OCGS Seminar - Sergei Pisarevsky, University of Western Australia

OCGC-Logan Club Invited Speaker Series


Thursday, March 8th, 2012; 1:00PM

Dept. of Earth Sciences, Carleton University

HP 3120


Sergei Pisarevsky

School of Earth and Environment, University of Western Australia

Department of Applied Geology, Curtin University of Technology



How To Reconstruct a Supercontinent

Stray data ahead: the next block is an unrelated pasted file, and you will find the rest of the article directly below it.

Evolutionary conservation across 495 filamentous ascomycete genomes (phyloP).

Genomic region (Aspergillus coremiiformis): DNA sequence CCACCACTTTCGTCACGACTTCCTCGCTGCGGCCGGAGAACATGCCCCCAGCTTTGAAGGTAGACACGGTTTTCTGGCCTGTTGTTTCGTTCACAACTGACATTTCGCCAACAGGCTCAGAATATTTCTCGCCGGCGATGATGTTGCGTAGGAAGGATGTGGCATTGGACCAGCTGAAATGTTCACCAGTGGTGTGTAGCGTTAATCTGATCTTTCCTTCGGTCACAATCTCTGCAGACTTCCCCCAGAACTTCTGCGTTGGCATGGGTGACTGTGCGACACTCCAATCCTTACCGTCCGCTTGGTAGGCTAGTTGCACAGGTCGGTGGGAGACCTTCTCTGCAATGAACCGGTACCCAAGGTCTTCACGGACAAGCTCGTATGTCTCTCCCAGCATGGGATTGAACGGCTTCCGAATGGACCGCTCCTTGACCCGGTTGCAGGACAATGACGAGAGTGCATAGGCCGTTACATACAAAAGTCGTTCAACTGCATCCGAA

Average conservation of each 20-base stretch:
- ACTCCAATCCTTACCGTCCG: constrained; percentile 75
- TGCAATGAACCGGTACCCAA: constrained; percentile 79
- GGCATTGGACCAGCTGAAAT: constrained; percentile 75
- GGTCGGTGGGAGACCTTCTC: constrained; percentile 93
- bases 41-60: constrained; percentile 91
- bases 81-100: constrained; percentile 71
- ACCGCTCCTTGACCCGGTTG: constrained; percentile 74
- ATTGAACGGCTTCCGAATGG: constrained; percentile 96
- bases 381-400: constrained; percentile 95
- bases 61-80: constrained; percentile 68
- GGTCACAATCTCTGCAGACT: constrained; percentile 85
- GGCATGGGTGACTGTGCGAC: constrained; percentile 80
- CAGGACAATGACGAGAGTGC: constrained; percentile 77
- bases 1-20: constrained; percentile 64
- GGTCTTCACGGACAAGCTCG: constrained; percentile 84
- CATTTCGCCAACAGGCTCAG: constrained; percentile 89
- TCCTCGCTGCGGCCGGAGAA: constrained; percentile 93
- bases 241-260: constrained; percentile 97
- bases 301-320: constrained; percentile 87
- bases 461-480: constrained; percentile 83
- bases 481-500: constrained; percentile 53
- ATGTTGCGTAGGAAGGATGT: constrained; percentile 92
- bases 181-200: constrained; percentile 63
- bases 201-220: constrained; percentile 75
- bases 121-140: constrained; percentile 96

There are various definitions of supercontinents. Some suggest that supercontinent is a landmass comprising more than one continental core, or craton. Others employ the term supercontinent to refer to a single landmass consisting of all the modern continents. In my view both extremes are impractical. Let us call ‘supercontinent’ a landmass comprising a significant part of the existing continental crust. Both Pangea and Gondwana fit this definition. If paleomagnetic data are abundant, the best way for any paleogeographic reconstructions is the matching of Apparent Polar Wander Paths (APWPs) and testing the resulting paleomagnetic reconstruction with geological data. However, there are very few highly reliable Precambrian paleomagnetic data, so the APWP approach does not work here.  Many published Precambrian reconstructions are made either purely paleomagnetically, or without any paleomagnetic data. I try to demonstrate that both extreme approaches are counterproductive. The reconstruction of Precambrian supercontinent should be done by multidisciplinary approach and each step must be carefully documented to make the result testable. There are examples of successful combination of geological and paleomagnetic constraints for the paleogeographic reconstructions. In particular, the synthesis of reconstruction of ancient dyke swarms based on the analysis of Large Igneous Provinces (LIPs) and paleomagnetic studies of LIPs appears to be very productive.